When I perform AD security assessments I always ask for a list of privileged users and the controls over that list. Then I collect real evidence from domain controllers and compare it to the list and controls provided. I've never once failed to find privileged users that management was not aware of. Ineffective controls or failure to follow controls certainly contributes to this; but let's also face that it's really difficult to keep a handle on everyone with admin access. There are so many ways to grant admin authority and there's no place in Windows you can go to see them all in one pane of glass. Let me count the ways:
- Built-in groups like Domain Admins (that's a gimmie)
- Groups nested in Domain Admins, et. al.
- Organizational unit permissions
- Admin equivalent rights on domain controllers
- Users with password reset authority over users
- Users with knowledge of any privileged service accounts
- Users with write access to GPOs applied to DCs or servers running applications with domain privileged access
- Users with access to any AD management solutions
- Or the OS or DB that hosts that solution
- Virtualization infrastructure admins
- Physical access
The biggest ones where I invariably have the most findings are 1-6.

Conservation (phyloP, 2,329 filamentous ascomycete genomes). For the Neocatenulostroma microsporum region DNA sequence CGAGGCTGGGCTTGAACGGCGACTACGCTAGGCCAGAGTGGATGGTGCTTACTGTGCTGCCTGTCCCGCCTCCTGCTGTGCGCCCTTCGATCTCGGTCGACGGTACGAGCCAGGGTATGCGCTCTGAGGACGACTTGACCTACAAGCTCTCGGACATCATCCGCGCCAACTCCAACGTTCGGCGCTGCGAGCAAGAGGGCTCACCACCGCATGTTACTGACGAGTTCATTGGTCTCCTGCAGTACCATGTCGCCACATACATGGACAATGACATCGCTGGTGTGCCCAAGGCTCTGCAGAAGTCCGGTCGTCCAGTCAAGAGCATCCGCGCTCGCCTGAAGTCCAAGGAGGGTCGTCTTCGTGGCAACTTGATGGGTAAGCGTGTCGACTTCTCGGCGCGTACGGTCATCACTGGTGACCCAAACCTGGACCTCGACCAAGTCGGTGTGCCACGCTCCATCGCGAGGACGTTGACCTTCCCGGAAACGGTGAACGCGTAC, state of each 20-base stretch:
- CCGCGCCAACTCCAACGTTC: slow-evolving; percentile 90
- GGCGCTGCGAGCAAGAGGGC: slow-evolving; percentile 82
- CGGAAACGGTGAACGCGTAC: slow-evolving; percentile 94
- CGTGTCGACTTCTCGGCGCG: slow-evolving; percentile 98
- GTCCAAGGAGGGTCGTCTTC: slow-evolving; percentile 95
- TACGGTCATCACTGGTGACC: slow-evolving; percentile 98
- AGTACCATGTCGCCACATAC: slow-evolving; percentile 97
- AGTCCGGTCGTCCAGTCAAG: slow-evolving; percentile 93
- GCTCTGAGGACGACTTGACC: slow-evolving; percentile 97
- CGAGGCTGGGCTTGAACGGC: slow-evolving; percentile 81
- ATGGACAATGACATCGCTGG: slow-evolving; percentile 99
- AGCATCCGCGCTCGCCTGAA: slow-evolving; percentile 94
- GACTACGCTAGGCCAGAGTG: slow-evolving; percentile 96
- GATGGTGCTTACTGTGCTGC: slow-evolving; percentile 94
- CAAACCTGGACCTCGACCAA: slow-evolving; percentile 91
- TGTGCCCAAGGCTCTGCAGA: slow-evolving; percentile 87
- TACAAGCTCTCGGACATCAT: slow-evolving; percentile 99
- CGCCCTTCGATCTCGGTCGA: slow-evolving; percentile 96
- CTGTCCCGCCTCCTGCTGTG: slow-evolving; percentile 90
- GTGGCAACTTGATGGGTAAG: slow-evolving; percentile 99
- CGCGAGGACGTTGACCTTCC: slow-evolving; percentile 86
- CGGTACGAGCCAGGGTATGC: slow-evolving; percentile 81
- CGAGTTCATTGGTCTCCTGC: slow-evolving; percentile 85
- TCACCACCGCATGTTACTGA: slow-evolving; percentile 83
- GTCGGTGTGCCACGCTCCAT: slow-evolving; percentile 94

In this real training for free ™ webinar I will show you how to assess and catalog all users with any level of privileged access to AD. I'll show you how to use tools like PowerShell and the “ds” commands to script as much of this as you can. Some of the most difficult tasks are:
- Tracing out nested groups to get a flat, normalized list of everyone-ultimately a member of one of the built-in admin groups
- Finding objects in the organizational unit hierarchy with non-inherited permissions
Once you've cataloged every privileged user, what's the next step? Remediation of course. Great. But that is just a point in time. Don't repeat this process every few months. That's neither efficient nor is it continuous security. Instead, how do you detect when new privileged access grants occur in any of the direct and indirect ways possible?
I'll show you what the Windows Security Log has to offer. Some of the events and their volume and noise aren't particularly pretty but it's possible.
Then Brad Bussie, from our sponsor STEALTHbits, will show you their 3-point solution that helps you assess, remediate and monitor all aspects of your environment but in particular I think you'll be impressed with the deep automated analysis they perform on the above issues. Some of the reports you'll see are amazing when you understand what went into compiling them.